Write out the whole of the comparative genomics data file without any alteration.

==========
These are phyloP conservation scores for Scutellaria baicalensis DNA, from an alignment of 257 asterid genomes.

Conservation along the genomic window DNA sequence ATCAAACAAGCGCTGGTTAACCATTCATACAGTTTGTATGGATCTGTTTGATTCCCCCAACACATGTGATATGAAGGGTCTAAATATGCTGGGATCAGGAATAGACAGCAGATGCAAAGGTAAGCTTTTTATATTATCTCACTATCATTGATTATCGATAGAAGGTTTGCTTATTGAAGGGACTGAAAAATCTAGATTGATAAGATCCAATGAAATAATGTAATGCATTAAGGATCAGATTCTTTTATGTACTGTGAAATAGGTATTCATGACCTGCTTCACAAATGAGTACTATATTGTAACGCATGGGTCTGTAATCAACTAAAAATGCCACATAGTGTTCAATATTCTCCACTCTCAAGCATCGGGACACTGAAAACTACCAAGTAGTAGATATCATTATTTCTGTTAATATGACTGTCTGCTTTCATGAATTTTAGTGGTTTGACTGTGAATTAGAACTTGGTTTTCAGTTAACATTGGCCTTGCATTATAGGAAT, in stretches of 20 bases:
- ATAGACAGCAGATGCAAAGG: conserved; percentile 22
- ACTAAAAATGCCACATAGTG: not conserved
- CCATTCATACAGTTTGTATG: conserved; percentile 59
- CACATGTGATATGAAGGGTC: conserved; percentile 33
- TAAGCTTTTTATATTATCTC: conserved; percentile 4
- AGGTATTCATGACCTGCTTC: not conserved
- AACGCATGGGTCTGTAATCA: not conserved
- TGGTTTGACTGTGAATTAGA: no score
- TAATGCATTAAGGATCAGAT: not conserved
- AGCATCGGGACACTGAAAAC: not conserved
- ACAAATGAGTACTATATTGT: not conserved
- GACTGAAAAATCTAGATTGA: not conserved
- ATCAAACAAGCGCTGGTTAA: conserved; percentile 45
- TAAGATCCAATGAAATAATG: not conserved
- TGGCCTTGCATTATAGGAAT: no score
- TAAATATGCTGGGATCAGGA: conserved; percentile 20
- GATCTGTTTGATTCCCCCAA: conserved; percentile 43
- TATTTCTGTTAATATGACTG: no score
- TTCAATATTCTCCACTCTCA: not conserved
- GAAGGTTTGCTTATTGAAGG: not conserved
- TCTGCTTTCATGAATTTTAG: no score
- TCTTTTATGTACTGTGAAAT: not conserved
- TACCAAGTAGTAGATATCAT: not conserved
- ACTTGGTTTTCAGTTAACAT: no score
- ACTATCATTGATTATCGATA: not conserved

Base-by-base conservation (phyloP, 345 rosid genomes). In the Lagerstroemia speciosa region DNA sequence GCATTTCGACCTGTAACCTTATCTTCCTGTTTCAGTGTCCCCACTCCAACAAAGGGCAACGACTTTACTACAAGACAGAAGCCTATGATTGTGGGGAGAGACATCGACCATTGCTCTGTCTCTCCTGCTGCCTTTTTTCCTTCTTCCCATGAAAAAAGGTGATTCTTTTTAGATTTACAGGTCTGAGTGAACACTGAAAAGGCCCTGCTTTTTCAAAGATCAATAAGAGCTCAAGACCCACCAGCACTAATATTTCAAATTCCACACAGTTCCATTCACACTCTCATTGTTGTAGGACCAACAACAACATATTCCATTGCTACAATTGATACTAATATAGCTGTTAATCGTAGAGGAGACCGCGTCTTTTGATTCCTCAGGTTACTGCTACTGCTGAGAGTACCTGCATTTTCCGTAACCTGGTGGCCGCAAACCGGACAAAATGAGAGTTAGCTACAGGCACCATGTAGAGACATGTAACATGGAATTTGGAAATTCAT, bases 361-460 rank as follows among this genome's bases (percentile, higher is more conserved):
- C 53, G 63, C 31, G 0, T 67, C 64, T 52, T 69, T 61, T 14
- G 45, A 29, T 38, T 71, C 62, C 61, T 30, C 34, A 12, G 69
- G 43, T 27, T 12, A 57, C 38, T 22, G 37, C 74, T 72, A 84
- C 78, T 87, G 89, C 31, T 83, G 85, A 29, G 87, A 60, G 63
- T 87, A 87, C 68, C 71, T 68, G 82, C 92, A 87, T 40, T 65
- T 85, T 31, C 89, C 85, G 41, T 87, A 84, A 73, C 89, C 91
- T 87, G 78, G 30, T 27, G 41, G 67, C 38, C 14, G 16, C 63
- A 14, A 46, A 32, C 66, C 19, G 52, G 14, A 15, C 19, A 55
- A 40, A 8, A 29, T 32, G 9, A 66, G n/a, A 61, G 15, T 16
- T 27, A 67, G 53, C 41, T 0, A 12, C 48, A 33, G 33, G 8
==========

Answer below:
These are phyloP conservation scores for Scutellaria baicalensis DNA, from an alignment of 257 asterid genomes.

Conservation along the genomic window DNA sequence ATCAAACAAGCGCTGGTTAACCATTCATACAGTTTGTATGGATCTGTTTGATTCCCCCAACACATGTGATATGAAGGGTCTAAATATGCTGGGATCAGGAATAGACAGCAGATGCAAAGGTAAGCTTTTTATATTATCTCACTATCATTGATTATCGATAGAAGGTTTGCTTATTGAAGGGACTGAAAAATCTAGATTGATAAGATCCAATGAAATAATGTAATGCATTAAGGATCAGATTCTTTTATGTACTGTGAAATAGGTATTCATGACCTGCTTCACAAATGAGTACTATATTGTAACGCATGGGTCTGTAATCAACTAAAAATGCCACATAGTGTTCAATATTCTCCACTCTCAAGCATCGGGACACTGAAAACTACCAAGTAGTAGATATCATTATTTCTGTTAATATGACTGTCTGCTTTCATGAATTTTAGTGGTTTGACTGTGAATTAGAACTTGGTTTTCAGTTAACATTGGCCTTGCATTATAGGAAT, in stretches of 20 bases:
- ATAGACAGCAGATGCAAAGG: conserved; percentile 22
- ACTAAAAATGCCACATAGTG: not conserved
- CCATTCATACAGTTTGTATG: conserved; percentile 59
- CACATGTGATATGAAGGGTC: conserved; percentile 33
- TAAGCTTTTTATATTATCTC: conserved; percentile 4
- AGGTATTCATGACCTGCTTC: not conserved
- AACGCATGGGTCTGTAATCA: not conserved
- TGGTTTGACTGTGAATTAGA: no score
- TAATGCATTAAGGATCAGAT: not conserved
- AGCATCGGGACACTGAAAAC: not conserved
- ACAAATGAGTACTATATTGT: not conserved
- GACTGAAAAATCTAGATTGA: not conserved
- ATCAAACAAGCGCTGGTTAA: conserved; percentile 45
- TAAGATCCAATGAAATAATG: not conserved
- TGGCCTTGCATTATAGGAAT: no score
- TAAATATGCTGGGATCAGGA: conserved; percentile 20
- GATCTGTTTGATTCCCCCAA: conserved; percentile 43
- TATTTCTGTTAATATGACTG: no score
- TTCAATATTCTCCACTCTCA: not conserved
- GAAGGTTTGCTTATTGAAGG: not conserved
- TCTGCTTTCATGAATTTTAG: no score
- TCTTTTATGTACTGTGAAAT: not conserved
- TACCAAGTAGTAGATATCAT: not conserved
- ACTTGGTTTTCAGTTAACAT: no score
- ACTATCATTGATTATCGATA: not conserved

Base-by-base conservation (phyloP, 345 rosid genomes). In the Lagerstroemia speciosa region DNA sequence GCATTTCGACCTGTAACCTTATCTTCCTGTTTCAGTGTCCCCACTCCAACAAAGGGCAACGACTTTACTACAAGACAGAAGCCTATGATTGTGGGGAGAGACATCGACCATTGCTCTGTCTCTCCTGCTGCCTTTTTTCCTTCTTCCCATGAAAAAAGGTGATTCTTTTTAGATTTACAGGTCTGAGTGAACACTGAAAAGGCCCTGCTTTTTCAAAGATCAATAAGAGCTCAAGACCCACCAGCACTAATATTTCAAATTCCACACAGTTCCATTCACACTCTCATTGTTGTAGGACCAACAACAACATATTCCATTGCTACAATTGATACTAATATAGCTGTTAATCGTAGAGGAGACCGCGTCTTTTGATTCCTCAGGTTACTGCTACTGCTGAGAGTACCTGCATTTTCCGTAACCTGGTGGCCGCAAACCGGACAAAATGAGAGTTAGCTACAGGCACCATGTAGAGACATGTAACATGGAATTTGGAAATTCAT, bases 361-460 rank as follows among this genome's bases (percentile, higher is more conserved):
- C 53, G 63, C 31, G 0, T 67, C 64, T 52, T 69, T 61, T 14
- G 45, A 29, T 38, T 71, C 62, C 61, T 30, C 34, A 12, G 69
- G 43, T 27, T 12, A 57, C 38, T 22, G 37, C 74, T 72, A 84
- C 78, T 87, G 89, C 31, T 83, G 85, A 29, G 87, A 60, G 63
- T 87, A 87, C 68, C 71, T 68, G 82, C 92, A 87, T 40, T 65
- T 85, T 31, C 89, C 85, G 41, T 87, A 84, A 73, C 89, C 91
- T 87, G 78, G 30, T 27, G 41, G 67, C 38, C 14, G 16, C 63
- A 14, A 46, A 32, C 66, C 19, G 52, G 14, A 15, C 19, A 55
- A 40, A 8, A 29, T 32, G 9, A 66, G n/a, A 61, G 15, T 16
- T 27, A 67, G 53, C 41, T 0, A 12, C 48, A 33, G 33, G 8